Editorial: Overcoming voter apathy
We doubt much has changed among Jamaicans over the past 35 years over how much they cherish the right to vote, as we were recently reminded by Dorothy Pine-McLarty.
But as Mrs Pine-McLarty observed in her remarks at a town hall meeting in Montego Bay, cherishing the right and exercising it is not the same thing. Indeed, far fewer eligible Jamaicans have been doing far less of the latter since 1980 when the late Carl Stone first recorded how much store they placed in that right.
For instance, in the 1976 general election, 85.2 per cent of eligible voters cast ballots, which, up to that time, was the highest turnout in a national vote. That, however, was surpassed in the October 1980 general election when the turnout was nearly 87 per cent. In the 2011 election, it declined to 53 per cent, the lowest in the country’s history and nearly 34 percentage points below 1980’s.
“Too many have opted out of the political process,” said the chairman of the Electoral Commission of Jamaica. “Too many people are uninterested in what is taking place in their communities.”
While we share the concern of the ECJ boss, we suspect that the lack of participation is not so much a lack of interest in community and national affairs, but a failure to be excited in involvement – either by political parties or civic organisations. It is, in part, a result of feeling that voting and, thereby, identifying with the political process, has little effect in shaping policy or their outcomes.
Political apathy and its extreme cousin, cynicism, are, of course, not unique to Jamaica. The problem exists in mature democracies where voter disenchantment, creeping since the 1960s, accelerated in the 1990s and beyond.
In the United States, for example, in the three presidential elections in the 1960s, the turnout was above 60 per cent, but has, since then, fallen to the mid-50s. In Britain, around two-thirds of registered voters still cast ballots in general elections, but that compares to nearly 78 per cent in 1992 and approximately 84 per cent in 1950.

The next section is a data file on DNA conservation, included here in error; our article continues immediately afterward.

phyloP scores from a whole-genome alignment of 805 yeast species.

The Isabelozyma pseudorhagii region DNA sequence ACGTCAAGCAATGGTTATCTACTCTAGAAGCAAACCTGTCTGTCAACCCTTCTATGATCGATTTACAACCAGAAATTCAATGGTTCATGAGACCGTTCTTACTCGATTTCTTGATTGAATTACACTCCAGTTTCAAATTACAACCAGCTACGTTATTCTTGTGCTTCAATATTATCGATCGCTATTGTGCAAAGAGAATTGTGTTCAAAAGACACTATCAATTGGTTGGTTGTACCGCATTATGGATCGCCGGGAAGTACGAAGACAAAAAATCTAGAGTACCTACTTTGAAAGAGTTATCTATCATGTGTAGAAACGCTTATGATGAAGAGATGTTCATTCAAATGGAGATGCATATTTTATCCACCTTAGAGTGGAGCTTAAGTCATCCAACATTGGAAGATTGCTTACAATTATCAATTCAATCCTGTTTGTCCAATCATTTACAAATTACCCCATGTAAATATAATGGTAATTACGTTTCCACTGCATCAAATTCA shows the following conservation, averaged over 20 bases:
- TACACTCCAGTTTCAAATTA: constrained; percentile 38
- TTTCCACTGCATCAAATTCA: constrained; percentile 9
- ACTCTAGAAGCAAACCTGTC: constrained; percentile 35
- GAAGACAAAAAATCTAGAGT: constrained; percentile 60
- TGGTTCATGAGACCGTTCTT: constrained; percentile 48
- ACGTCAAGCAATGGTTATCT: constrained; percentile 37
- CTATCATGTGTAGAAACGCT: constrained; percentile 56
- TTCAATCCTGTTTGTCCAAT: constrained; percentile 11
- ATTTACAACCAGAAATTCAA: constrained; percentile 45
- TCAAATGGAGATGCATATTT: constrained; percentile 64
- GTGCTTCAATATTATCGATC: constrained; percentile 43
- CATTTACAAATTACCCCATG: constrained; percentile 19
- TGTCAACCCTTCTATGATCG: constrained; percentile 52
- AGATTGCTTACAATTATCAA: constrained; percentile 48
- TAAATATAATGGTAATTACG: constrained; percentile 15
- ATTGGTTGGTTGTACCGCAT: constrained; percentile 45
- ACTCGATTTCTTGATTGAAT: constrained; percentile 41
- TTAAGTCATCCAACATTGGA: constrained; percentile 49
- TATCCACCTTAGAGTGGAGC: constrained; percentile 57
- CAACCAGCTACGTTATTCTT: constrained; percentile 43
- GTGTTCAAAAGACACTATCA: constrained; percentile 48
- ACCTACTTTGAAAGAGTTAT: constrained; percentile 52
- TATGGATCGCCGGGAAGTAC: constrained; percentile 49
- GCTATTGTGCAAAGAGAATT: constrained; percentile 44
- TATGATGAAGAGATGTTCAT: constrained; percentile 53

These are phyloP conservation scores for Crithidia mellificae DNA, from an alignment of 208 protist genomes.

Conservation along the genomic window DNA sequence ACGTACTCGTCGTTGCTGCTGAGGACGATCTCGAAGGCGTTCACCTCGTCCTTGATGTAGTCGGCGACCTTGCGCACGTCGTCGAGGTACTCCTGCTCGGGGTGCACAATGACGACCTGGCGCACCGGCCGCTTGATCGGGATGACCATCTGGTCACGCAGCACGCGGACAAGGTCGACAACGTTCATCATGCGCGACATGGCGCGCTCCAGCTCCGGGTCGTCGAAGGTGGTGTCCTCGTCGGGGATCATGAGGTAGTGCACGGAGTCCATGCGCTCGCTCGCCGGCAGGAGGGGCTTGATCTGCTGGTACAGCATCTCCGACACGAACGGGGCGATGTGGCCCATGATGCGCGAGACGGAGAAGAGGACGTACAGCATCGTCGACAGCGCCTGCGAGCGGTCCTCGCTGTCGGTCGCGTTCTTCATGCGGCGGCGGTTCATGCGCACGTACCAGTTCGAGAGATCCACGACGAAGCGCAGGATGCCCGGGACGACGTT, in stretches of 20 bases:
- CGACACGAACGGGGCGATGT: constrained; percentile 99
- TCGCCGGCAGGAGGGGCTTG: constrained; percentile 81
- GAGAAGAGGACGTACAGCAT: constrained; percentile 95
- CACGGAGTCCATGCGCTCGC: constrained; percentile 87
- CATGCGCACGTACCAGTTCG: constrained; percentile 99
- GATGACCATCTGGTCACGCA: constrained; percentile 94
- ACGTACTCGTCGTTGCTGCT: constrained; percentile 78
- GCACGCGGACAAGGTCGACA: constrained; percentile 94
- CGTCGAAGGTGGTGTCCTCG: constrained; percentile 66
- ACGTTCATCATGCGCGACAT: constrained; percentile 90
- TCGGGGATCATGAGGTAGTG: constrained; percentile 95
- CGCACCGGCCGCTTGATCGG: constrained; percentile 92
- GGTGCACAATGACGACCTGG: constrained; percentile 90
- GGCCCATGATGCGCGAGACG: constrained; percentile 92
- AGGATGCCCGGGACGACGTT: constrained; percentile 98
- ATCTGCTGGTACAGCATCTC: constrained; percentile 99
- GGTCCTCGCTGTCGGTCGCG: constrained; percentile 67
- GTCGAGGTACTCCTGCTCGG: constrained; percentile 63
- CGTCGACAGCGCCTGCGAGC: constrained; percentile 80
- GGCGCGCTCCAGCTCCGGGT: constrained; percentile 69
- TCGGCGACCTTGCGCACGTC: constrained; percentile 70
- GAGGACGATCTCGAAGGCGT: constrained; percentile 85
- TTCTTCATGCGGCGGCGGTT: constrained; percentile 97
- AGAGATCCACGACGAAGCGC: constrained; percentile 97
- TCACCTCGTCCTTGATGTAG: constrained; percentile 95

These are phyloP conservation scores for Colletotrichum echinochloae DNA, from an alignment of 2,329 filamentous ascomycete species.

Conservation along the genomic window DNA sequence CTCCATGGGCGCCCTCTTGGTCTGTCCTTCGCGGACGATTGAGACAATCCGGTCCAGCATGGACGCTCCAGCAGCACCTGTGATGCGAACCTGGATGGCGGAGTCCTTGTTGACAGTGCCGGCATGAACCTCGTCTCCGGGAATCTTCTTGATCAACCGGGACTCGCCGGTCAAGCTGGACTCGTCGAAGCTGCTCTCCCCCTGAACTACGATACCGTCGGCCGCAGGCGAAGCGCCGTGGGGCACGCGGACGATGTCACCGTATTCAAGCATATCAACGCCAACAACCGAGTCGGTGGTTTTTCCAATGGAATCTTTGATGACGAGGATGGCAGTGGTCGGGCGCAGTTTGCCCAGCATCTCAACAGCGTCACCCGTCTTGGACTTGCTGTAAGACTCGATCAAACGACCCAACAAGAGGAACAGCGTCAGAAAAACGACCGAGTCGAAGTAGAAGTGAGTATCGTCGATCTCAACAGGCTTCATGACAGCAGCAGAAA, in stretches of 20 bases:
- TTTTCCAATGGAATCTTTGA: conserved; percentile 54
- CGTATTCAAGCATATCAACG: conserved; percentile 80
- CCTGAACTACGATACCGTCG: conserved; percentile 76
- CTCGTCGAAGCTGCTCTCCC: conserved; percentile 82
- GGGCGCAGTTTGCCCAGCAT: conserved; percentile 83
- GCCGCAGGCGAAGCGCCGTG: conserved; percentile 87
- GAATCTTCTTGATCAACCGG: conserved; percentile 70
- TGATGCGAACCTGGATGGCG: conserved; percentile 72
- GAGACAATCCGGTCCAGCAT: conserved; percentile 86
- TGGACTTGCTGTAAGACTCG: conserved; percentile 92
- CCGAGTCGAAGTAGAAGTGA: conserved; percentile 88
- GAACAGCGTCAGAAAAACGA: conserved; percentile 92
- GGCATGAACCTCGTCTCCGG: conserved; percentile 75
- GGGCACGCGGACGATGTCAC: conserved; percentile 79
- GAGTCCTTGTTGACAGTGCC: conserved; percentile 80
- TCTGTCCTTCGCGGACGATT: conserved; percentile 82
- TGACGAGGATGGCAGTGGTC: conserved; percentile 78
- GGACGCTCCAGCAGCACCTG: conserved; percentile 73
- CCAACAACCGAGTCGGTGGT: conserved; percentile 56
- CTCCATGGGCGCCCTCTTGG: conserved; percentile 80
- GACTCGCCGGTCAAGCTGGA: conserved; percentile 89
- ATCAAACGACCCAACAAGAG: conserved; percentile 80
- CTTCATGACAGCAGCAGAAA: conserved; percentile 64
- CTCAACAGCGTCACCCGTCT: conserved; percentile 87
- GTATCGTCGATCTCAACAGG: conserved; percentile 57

A continuing decline is not inevitable. Which is why we believe Mrs Pine-McLarty is on to something in her call for mobilisation by societal stakeholders to help people to appreciate the utility of their vote - and to exercise it. Indeed, the evidence is that when people are clearly motivated about something, they will vote.
It is not insignificant that the 1976 and 1980 elections in Jamaica were the ones with the higher turnouts: the former when Michael Manley’s People’s National Party (PNP) mobilised around the ideology of democratic socialism and won; and the latter when Edward Seaga and his Jamaica Labour Party campaigned against what they perceived as creeping communism. Nor is it inconsequential that nearly 85 per cent of voters turned out for Scotland’s independence referendum last year. People, in these cases, felt they had a stake in something.
In Jamaica, political parties have lapsed in their capacity to mobilise and to articulate a clear vision to people. But as Mrs Pine-McLarty said, this is not only about the PNP and the JLP. It is about everyone - individual and institution - and an appreciation that votes in the ballot box have greater potency than chattering on verandas.